Fence Guide

1. Overview

A fence or a wall can make an exciting difference to your property by adding privacy and security. Building a fence or wall can be a great do-it-yourself project. But, before you begin, there are a few things that you should know.

2. Tips to consider before beginning your project

  • Is your property within a historic district or a designated historic landmark? If yes, you will need a Certificate of Appropriateness prior to installing a new fence or replacing portions of an existing fence. See the Historic Preservation Board website for more information.
  • Call 811 for utility locates or visit sunshine811.com.
  • Is your property within a mandatory Homeowner’s Association? Many HOAs require approval prior to moving forward with any project. Be sure to check with your HOA before proceeding with your fence project.    
  • Is your fence material solid? If so, consider raising your fence panels a minimum of two inches above the ground surface to ensure for the natural flow of water during heavy rains.  
  • Is your fence facing the right way? It's customary to build a wood fence so that the finished side faces outward. This gives your neighbors a pleasant view and helps keep the exterior of your house looking great from the road. 
  • Research the property line. Do you really know where your property line is? Make sure you are building your fence on your property line or just inside it. Review and understand your survey before you begin the project. 

3. What type of fence can I build?

  • Typically fences and walls may not exceed four feet in height in front yards. Fences in street side yards may be up to six feet in height. Call our office at 407.246.2271 to determine the allowable height of your proposed fence or wall in the street side yard.
  • Multifamily developments having a building site area of at least five acres and street frontage of at least 200 feet are allowed fences and walls six feet in height in front and street side yards.
  • Walls and fences inside and rear yards may not exceed six feet in height.
  • Typically walls and fences may not exceed six feet in height in front and street side yards. Walls and fences in side and rear yards may not exceed eight feet in height.

 

What else should I know?

  • All heights are measured from the established natural site grade.
  • Pillars and posts may extend up to 12 inches above the allowed height, if the pillars and posts are no less than 10 feet apart.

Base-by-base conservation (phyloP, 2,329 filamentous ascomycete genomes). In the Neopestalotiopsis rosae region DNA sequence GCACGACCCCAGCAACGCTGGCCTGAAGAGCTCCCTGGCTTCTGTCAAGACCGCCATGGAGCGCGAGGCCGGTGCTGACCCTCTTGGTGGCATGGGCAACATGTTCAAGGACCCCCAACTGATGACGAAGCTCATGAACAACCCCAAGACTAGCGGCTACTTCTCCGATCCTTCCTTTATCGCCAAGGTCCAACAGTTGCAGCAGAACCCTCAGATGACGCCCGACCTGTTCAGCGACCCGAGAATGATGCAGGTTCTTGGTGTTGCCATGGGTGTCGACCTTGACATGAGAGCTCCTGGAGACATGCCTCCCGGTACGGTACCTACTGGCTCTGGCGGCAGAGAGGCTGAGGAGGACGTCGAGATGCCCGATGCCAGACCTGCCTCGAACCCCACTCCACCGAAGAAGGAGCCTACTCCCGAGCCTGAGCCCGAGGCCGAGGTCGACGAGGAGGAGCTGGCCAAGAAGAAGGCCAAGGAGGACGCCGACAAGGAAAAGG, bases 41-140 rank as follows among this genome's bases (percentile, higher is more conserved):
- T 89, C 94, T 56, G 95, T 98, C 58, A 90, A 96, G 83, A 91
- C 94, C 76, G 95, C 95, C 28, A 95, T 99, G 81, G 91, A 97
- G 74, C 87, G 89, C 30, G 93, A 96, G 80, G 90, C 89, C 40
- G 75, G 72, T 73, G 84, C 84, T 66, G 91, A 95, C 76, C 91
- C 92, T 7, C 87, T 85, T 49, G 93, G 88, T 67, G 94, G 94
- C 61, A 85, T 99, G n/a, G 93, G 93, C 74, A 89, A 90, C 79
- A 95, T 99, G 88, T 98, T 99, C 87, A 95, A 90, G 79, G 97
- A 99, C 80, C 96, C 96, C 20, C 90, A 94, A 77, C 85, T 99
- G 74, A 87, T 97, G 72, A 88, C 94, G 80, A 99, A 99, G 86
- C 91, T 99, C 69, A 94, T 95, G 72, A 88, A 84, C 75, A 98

• A temporary construction fence up to eight feet in height may be erected during construction in any zoning district.
  • Generally, no barbed wire, razor wire or electrically charged fence is allowed in any location on any building site.
  • Corner site distance areas are established at street intersections and driveways. Site visits are often made by city staff to determine adequate visibility according to generally accepted engineering standards.
  • Driveway gates should be positioned to allow the length of at least one standard size vehicle on the property, behind the property line.
  • All walls and fences should be maintained in good repair and sound structural condition.

4. Do I need a permit?

A fence permit is NOT required if ALL of the items below apply to your fence project:

  • Fence is located on a one or two-family residential property.
  • Fence is six feet or less in height. (All heights shall be measured from the established normal building site grade.)
  • Fence materials are one of the following: wood, plastic/vinyl, chain-link, aluminum, wrought-iron, plant-material.
  • Fence complies with Orlando Code Chapter 58 Part 5B(5).

 

A fence permit IS required if ANY of the items below apply to your fence project:

  • Fence is located on a commercial property, including three-unit or more residential properties.
  • Fence is more than six feet in height. (All heights shall be measured from the established normal building site grade.)
  • Fence materials are one of the following: concrete, masonry or block, including posts or include any reinforcement (concrete/rebar).
  • Fence is utilized as a required pool/spa barrier.
  • Fence is located on or near any or all public easements as depicted on a property survey.
  • Fence includes vehicular gates or powered (electric, solar, etc) gates.
  • Fence is associated with a demolition permit or the demolition of a structure on the property.
  • Fence is required as part of Chapter 33 Safeguards During Construction – Florida Building Code.
  • Fence is located in a floodplain or a floodway (Check if your property is located in one of these areas.)

5. What plans do I need to submit for my permit?

For walls, you will need electronically signed construction drawings.

For fences, you will need a site plan, which can be drawn on top of a copy of your survey. A survey should already have the following requirements:

  • Legal description
  • Existing property lines with property dimensions
  • Location of easements, their purpose (i.e. utility or drainage easements) and dimensions
  • Location of streets that are adjacent to the property
  • Locations and dimensions of all buildings and structures on the site, including the air conditioner compressor units
  • Distance (setbacks) of all buildings or structures from property lines and distance between buildings or structures on the same site
  • Location and dimensions for driveways, patios and decks

You’ll need to add the proposed location and height of the fence or wall.

If you plan to remove any trees, you will need to obtain a tree permit

6. How do I get a fence permit?

Follow our steps to apply for your fence permit.

Get a Fence Permit